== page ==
This video series is part of Conquering Finale, a regular feature on Scoring Notes, with new installments released periodically.
Mastering the measure tool
This video is an important introduction to Finale’s Measure Tool which encompasses a lot of somewhat disparate functions. I’ll give you a brief overview of what can be done using the Measure Tool without getting into too much detail. There are some important concepts presented in this video including the idea behind frames and what Finale actually considers a “Measure”. In addition I’ll introduce the Measure Attributes window which will be the main location for manipulating elements within each measure and I’ll show you how that window can behave like a mass change utility as well.
Changing barlines in Finale is rather simple and this video will explore how to do that, but it will also go more in depth to discuss what kind of barlines you can use, including custom barlines, how they sometimes affect other properties from the Measure Attributes window and what the difference is between a Barline and a Left Barline in Finale. I’ll also show you how to hide barlines globally per staff or only for a few bars using Staff Attributes or Staff Styles.
Group Barlines have some unique properties which can be found in the Group Attributes. You can choose to draw barlines only on staves, through staves, or only between staves. In addition it’s possible for Groups to have their own alternate barline style and there are some implications for this related to barlines in the Measure Attributes.
There are a few global options available in the Document Options for All Barlines and Left Barlines so this video will cover those settings. In addition, Finale provides global settings for the thicknesses and spacing of the barlines.
Barlines in Finale are somewhat universal, vertically speaking, so in order to get a different barline style in certain staves you have to hide the barlines in the Staff Attributes and manually enter the unique barlines using expressions. In this video I’ll explain exactly how tho do that. In addition I will show you how to get staggered barlines for independent time signatures using a similar technique with Expressions. The process is not perfect but with the techniques I demonstrate it should be as close to perfect as possible.
The majority of this video is spent discussing the width options for measures. I took some time to get into the weeds explaining how Finale calculates the widths for each measure which I believe helps inform decisions about how to change the relative widths of individual or groups of measures by either using the Measure Attributes Window or by using the measure width handles – there is a difference. The rest of the Display Options are also covered. At (10:01) is the Extra Space options and at (11:02) is all of the Key Signature, Time Signature and Cautionary options.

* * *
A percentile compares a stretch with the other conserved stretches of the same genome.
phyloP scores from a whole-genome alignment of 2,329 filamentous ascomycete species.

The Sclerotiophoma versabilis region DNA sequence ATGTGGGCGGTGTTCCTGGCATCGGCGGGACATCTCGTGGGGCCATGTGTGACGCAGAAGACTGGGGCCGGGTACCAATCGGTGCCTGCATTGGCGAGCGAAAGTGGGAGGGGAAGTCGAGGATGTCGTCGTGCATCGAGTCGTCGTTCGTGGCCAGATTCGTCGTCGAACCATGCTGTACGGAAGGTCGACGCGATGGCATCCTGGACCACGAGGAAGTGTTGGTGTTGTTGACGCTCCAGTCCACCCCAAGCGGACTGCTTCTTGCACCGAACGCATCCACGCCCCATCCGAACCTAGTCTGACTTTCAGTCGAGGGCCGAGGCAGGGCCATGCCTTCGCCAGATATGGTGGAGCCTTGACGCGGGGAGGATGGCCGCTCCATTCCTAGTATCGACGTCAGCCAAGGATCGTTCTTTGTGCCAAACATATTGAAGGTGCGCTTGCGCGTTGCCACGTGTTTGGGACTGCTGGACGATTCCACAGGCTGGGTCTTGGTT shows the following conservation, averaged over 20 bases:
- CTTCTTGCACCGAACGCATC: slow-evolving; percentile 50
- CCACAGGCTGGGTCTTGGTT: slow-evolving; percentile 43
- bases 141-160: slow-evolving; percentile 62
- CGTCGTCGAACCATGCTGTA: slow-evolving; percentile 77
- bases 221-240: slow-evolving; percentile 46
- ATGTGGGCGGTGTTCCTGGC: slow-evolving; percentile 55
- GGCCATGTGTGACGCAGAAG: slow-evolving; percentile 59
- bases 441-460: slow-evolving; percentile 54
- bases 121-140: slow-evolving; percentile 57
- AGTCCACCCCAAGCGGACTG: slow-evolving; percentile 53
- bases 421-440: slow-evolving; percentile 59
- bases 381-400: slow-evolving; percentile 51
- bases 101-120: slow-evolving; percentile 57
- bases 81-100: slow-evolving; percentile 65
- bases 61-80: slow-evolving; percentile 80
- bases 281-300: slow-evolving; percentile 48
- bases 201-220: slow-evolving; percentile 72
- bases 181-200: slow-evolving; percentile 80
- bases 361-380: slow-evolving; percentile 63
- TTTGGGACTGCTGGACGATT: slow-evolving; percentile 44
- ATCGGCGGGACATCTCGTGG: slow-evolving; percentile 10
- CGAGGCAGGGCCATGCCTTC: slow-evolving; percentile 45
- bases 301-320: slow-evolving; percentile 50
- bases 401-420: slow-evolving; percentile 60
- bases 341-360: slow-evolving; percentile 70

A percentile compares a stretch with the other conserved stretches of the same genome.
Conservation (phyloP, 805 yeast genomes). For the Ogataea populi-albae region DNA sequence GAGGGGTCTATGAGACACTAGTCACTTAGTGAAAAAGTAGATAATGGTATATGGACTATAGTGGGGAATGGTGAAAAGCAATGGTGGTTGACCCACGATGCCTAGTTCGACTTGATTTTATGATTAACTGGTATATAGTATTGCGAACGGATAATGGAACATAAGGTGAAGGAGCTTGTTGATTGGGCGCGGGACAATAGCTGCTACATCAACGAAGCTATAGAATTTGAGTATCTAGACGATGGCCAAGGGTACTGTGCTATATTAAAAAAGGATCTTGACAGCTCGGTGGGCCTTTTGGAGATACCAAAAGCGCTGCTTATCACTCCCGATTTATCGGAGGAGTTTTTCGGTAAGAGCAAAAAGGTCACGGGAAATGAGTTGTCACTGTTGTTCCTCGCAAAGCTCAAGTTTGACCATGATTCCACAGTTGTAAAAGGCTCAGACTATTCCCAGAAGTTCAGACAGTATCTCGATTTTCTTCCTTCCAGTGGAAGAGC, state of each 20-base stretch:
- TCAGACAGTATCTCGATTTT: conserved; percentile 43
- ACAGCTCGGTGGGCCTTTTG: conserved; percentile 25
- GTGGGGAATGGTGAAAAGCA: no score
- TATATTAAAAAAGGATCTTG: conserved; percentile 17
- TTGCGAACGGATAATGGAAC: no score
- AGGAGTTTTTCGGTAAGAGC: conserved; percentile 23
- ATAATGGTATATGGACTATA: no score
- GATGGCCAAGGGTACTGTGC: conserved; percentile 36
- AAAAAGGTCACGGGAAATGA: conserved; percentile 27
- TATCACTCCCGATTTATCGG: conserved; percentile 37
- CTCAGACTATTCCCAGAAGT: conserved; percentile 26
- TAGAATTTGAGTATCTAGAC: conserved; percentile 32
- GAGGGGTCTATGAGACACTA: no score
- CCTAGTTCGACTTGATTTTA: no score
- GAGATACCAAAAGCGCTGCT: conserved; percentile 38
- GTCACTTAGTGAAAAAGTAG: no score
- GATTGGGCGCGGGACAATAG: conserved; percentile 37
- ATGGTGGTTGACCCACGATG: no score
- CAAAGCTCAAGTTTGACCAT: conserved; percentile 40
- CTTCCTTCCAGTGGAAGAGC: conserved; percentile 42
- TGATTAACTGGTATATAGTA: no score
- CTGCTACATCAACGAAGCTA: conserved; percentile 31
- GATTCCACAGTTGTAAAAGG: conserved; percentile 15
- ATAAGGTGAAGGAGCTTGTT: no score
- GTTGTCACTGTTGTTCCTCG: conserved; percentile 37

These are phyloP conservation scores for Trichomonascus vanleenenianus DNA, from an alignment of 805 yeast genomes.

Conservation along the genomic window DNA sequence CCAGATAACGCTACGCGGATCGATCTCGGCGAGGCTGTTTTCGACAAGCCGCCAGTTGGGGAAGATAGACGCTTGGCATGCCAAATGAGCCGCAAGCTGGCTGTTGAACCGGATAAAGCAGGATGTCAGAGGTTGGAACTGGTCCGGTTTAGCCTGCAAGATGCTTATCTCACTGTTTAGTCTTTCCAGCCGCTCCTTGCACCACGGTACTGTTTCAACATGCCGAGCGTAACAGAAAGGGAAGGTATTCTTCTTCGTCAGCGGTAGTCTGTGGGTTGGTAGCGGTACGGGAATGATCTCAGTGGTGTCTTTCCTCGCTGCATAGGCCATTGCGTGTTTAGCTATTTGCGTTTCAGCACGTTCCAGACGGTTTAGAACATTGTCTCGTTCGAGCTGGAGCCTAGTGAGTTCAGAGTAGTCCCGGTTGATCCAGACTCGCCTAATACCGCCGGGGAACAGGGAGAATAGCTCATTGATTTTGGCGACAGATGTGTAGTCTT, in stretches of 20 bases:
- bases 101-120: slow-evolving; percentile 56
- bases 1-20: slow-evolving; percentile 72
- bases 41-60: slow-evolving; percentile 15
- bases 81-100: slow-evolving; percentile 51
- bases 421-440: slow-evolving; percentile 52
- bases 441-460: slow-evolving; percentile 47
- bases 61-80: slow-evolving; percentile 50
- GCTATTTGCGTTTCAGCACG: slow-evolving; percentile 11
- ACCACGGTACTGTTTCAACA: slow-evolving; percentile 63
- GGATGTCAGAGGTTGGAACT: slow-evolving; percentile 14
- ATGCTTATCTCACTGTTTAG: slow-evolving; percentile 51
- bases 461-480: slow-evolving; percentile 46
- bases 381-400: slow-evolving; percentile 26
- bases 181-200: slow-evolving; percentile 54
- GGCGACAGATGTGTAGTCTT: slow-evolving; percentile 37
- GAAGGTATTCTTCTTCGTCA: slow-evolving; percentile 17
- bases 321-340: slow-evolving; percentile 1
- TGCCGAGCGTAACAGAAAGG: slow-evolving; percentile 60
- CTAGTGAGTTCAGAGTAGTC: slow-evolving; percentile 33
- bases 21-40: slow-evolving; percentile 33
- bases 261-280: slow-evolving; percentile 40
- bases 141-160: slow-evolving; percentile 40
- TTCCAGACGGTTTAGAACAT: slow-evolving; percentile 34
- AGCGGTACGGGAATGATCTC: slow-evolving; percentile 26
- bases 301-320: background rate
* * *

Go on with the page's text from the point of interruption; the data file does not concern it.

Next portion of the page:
The Measure Tool is where we can adjust the horizontal position of rhythms from the top to the bottom of the score. This is different than using the Note Position Tool which will only move the note horizontally in a single staff. There are of course some tricks to this which I will show you as well as a few neat tips. At (10:18) I’ll discuss the “Evenly Across Measures” option which will allow you to do things like putting too many or too few notes in a measure and having them space evenly within the measure. This could be one way to do cadenza bars… if you don’t mind that Finale will never playback these measures correctly.
There are only 5 options from the Measure Attributes window covered in this video but the implications of these options are far-ranging so it’s critical to understand what they are and how they work… and frankly, that they’re even there in the first place! You’ll learn everything you need to know about “Begin a New Staff System”, “Show Full Staff & Group Names”, “Break a Multimeasure Rest”, “Break Smart Word Extensions”, and “Include in Measure Numbering”.
Finale provides two different ways to split measures across systems. The first method involves the “Allow Horizontal Split Points” option in the Measure Attributes. Using this method comes with some odd behaviors which you should know about. The other way is to use the “Split Measure…” plug-in (4:06) which will have certain advantages over the Horizontal Split Points method but also comes with its own set of quirks. Once you know the pros and cons of both methods you’ll be able to decide which method might be best for your specific circumstances.
Step by step directions for how to create cautionary Clefs, Key or Time Signatures in the last bar of a file, or “Hanging Courtesies” as I like to call them. This may be useful for Musical Theater or Opera composers and arrangers where the Attacca instruction is used quite often and songs or movements end up in separate files.